Companies could benefit from contracts to cut their electricity use at peak times

31st January 2017

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  • Manufacturing


Terry Wilcock

Some 10,000 UK businesses could save 2% of their electricity bills by providing demand side response (DSR) services to the grid, according to energy firm SmartestEnergy.

Demand side response (DSR) involves a firm cutting its electricity use at times of high demand to help avoid power cuts. It is common practice among heavy industry, but SmartestEnergy said there is room to expand, particularly among supermarkets, hospitals and manufacturers.

If a firm cut its electricity use by 250 kilowatts, it could save around £20,000 a year, it estimated. This would be about 2% of its typical annual bill.

SmartestEnergy’s call comes the week the government holds its latest capacity market auction. Under this, energy firms will bid to provide almost 54 gigawatts of capacity in winter 2017–18. The lowest bids win contracts. DSR can compete in these auctions, although previous sales have been dominated by coal and gas plants able to generate power cheaply rather than cut use.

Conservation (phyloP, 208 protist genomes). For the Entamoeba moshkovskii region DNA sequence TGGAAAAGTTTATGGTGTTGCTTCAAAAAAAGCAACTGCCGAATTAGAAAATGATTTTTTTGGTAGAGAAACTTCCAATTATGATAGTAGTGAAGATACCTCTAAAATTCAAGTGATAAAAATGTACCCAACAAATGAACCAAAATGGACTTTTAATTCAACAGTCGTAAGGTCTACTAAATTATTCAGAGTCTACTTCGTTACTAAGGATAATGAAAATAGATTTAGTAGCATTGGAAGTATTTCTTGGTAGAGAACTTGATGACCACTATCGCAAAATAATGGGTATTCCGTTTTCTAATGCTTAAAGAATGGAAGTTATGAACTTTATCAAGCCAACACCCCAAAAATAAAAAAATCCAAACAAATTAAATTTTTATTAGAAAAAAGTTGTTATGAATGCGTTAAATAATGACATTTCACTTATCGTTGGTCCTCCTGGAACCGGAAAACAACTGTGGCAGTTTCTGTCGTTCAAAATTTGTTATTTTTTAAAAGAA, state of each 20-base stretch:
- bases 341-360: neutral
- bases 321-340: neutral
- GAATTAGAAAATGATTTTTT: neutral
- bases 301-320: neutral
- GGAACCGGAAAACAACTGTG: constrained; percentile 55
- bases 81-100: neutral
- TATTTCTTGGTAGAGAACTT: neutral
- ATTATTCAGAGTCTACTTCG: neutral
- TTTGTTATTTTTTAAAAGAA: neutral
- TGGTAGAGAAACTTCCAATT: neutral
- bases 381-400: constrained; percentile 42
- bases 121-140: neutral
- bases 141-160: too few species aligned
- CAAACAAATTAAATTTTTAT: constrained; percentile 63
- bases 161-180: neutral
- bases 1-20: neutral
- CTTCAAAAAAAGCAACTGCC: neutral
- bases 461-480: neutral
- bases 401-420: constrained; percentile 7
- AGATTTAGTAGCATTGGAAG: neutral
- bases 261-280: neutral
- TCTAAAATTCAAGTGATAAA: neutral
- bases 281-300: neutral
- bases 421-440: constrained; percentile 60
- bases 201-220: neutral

In an effort to boost the market, the government plans to hold a separate auction specifically for 300 megawatts of DSR In March.

Robert Owens, SmartestEnergy’s vice president of DSR, admitted the government and energy firms have been making the case for DSR for years, but he insists interest is growing. In 2015, some 470 megawatts of DSR won contracts in capacity market auctions. That figure leapt to 1.4GW in 2016.

Firms need to be continually reminded of potential savings, Owens said, ‘so the full range of companies are aware of what’s possible, and to encourage companies to relook at it if they’ve done so before and thought it was too complicated.’ When providing DSR, companies make money by being paid for guaranteeing capacity, but also from avoiding peak electricity and grid charges.

William Caldwell of the Association for Decentralised Energy said there was still a ‘huge awareness and education issue’ around DSR. Some businesses believe they would have to shut down their business entirely, and for long periods, if called upon to cut electricity use. Most businesses would be able to simply switch their operations around for a few hours. A rock crushing firm, for instance, may have to stop crushing rocks, but it could continue to transport them.

Caldwell said several policy changes would encourage take up. Allowing firms to win three or five-year contracts instead of the current one-year arrangements would encourage more businesses to come forward as they would see it as a guaranteed revenue stream, he said.

The government is not due to undertake a major review of its capacity market until 2019, however.


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